all photos courtesy of Carson Valley ToursOne of my favorite wildlife shows has been Meerkat Manor. It was a soap opera, but with meerkats. It followed a couple of meerkat troops in the plains of Africa and monitored the social dynamics that take place. Each troop had a queen, her mate, and all the lesser meerkats who were responsible for childcare and security of the troop.What about the social dynamic of horses? After all, horses have been domesticated for millennia. They are, for the most part, kept apart in stalls and pens. What are horses like in the wild with no restrictions of man? What social structure and dynamic do they have?Normally cheapskate me would be just crossing my fingers hoping that I might see some wild horses from my own car. After four trips to Virginia City, this did happen when some wild horses actually wandered into town. OK. Good. Been there, saw that.This month was an entirely different experience when I went on a jeep tour to see the wild horses of the Carson Valley near Minden, Nevada. My guide was Dwayne Hicks, who runs Carson Valley Tours. Dwayne is a retired veteran who loves photographing the wild horses and the raptors in the area. He supplements his pension by selling his photographs and doing various tours in the valley. Dwayne loves the Carson Valley area the same amount as I love Sacramento - a lot. He knows its history, its inhabitants, its terrain, and its wildlife. He was a fountain of information and a wonderful tour guide. He is also nice enough to take care of the photography and send you the photos later. A bonus for me!Dwayne drove us out to the east side of the valley, trying to get away from the ever increasing housing that eats away at the horses' territory. We were on part of the Bentley Ranch (another blog post soon). The Bentleys are contrary to many ranchers in that they love the wild horses and so they keep their ranch pretty much free of fencing. Dwayne went over the rules regarding wild horses and the laws that are overseen by the Bureau of Land Management - no feeding or watering of the horses. Leave them alone and don't interact with them. Just observe. RedIt didn't take long before we came across a group of three stallions. These guys were buddies hanging out for a drink. Dwayne explained that males that don't have a band or care about procreating hang out together in bachelor groups. All the local wild horse followers know and name the horses. This group had Red and two others. Dwayne was looking for particular bands with his favorite horses. We took off over a couple of more hills and came across another bachelor band with a few more stallions. In this group was Socks and Socks Jr.  Socks is an older horse of about 20 years old. Socks had once had a large band of his own until one day a younger stallion, Samson, came into the area and challenged him. Dwayne says that at the time, Socks was not at his healthiest and so when Samson challenged him, Socks took a stand and then changed his mind and said, "OK. You win." and walked off with his son Socks Jr. The locals didn't see him for several weeks and feared that he had gone off to die, but he later returned, recovered and healthy. Ever since he's been hanging out as a bachelor.We moved further along and were very lucky to find more bands hanging out in close proximity to each other. Off to our right was Blondie with a group of about 14. Blondie has been in charge of his band for a few years and is about 10 years old. He was named, obviously, due to his recognizable blond mane. In the middle was Zorro with his two mares. He's a new stallion who only recently came into the region and decided he was ready to have his own band. He took over his females from another stallion, Skip. And then I was lucky enough to witness a confrontation...Zorro confronts BlondieSome of Blondie's group started to shuffle and Zorro, from a distance, saw and started galloping over. Blondie saw this and took a dump to mark his area. He then went out to meet with Zorro. Zorro approached all cocky and reared up. Blo[...]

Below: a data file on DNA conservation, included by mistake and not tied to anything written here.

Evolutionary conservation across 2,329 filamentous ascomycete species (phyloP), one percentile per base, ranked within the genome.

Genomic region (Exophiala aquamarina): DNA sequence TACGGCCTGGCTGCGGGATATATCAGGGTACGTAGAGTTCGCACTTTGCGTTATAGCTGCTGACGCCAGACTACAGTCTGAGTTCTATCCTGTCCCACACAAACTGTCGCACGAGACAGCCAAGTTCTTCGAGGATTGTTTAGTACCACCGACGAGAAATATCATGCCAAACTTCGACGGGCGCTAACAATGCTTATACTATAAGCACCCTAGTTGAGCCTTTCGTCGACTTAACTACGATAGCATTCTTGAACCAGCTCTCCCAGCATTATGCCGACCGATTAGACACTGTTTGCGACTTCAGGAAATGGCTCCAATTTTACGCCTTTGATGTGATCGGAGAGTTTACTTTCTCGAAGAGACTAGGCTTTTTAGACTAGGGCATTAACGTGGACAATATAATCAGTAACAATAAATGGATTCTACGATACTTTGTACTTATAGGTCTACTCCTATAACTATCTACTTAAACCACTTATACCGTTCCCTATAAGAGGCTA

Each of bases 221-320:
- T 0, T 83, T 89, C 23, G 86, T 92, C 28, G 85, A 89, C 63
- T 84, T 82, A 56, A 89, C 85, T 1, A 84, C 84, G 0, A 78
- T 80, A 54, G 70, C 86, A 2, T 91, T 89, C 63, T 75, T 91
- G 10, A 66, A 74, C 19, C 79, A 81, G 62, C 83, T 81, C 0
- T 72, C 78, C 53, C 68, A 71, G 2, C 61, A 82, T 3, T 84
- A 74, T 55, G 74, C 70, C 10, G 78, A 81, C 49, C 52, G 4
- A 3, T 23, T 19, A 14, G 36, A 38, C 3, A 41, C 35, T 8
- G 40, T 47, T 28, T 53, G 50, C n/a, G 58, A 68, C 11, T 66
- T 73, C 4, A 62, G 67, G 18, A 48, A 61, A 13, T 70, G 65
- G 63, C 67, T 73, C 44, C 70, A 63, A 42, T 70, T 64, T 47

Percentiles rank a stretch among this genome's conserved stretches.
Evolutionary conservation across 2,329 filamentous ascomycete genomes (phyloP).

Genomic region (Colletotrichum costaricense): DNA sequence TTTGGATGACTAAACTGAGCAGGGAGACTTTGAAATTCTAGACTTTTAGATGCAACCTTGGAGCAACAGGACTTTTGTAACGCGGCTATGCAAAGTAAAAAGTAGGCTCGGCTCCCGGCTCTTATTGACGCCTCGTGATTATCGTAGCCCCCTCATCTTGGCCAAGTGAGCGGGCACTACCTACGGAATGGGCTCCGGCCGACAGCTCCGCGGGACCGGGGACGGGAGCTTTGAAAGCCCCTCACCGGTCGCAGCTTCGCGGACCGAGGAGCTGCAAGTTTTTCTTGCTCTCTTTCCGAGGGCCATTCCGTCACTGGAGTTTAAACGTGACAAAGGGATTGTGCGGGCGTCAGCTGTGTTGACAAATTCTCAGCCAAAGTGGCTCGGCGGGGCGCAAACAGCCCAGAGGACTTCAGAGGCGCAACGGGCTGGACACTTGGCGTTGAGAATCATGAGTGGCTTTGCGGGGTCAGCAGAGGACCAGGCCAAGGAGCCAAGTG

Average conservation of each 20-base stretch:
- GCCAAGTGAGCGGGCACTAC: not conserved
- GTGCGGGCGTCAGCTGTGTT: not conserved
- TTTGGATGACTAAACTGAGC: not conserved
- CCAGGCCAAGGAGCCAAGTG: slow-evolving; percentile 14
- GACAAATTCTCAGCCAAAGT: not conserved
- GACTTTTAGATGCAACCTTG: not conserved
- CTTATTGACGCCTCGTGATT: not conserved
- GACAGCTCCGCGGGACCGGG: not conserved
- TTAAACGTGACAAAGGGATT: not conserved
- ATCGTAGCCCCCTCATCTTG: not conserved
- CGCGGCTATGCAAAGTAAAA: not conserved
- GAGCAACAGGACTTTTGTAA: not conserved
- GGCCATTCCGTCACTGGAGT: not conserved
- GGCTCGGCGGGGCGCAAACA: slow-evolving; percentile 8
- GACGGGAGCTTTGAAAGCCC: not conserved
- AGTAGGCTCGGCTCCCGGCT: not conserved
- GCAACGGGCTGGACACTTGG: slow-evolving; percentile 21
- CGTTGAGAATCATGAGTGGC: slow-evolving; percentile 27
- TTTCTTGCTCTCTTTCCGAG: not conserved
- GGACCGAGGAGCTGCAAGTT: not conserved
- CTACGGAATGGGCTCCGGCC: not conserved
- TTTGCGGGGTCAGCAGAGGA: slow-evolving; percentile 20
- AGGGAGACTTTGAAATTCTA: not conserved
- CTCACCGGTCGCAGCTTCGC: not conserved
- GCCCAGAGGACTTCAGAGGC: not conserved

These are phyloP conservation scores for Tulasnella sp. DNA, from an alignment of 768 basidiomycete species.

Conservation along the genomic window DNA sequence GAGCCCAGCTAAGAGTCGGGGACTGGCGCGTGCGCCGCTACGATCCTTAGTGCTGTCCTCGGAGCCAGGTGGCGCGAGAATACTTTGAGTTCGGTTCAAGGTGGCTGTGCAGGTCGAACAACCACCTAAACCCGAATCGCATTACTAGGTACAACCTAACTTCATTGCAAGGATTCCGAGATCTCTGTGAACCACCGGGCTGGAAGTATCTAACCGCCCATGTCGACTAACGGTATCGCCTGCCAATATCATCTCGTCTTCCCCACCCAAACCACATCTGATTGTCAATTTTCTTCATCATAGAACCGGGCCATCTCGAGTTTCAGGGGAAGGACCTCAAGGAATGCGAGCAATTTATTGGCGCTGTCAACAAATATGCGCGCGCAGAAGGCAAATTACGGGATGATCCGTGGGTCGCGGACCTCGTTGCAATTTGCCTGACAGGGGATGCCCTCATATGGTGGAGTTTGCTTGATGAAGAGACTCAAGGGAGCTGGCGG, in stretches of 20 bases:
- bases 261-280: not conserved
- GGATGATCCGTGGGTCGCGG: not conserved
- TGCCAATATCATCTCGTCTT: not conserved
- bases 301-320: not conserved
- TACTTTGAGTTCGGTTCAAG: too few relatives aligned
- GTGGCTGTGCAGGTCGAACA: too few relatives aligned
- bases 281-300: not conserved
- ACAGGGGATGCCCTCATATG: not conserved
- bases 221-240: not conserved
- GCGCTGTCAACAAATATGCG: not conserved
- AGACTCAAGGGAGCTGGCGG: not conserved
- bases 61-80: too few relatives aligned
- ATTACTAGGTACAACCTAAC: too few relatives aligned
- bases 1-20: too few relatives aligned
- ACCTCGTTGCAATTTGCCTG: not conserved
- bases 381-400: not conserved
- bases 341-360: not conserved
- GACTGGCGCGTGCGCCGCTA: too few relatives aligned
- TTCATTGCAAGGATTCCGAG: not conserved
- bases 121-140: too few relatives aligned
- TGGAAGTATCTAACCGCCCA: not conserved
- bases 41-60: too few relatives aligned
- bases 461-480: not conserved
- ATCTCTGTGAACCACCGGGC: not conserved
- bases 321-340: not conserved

Sacramento to shine at special Pebble Beach Food & Wine event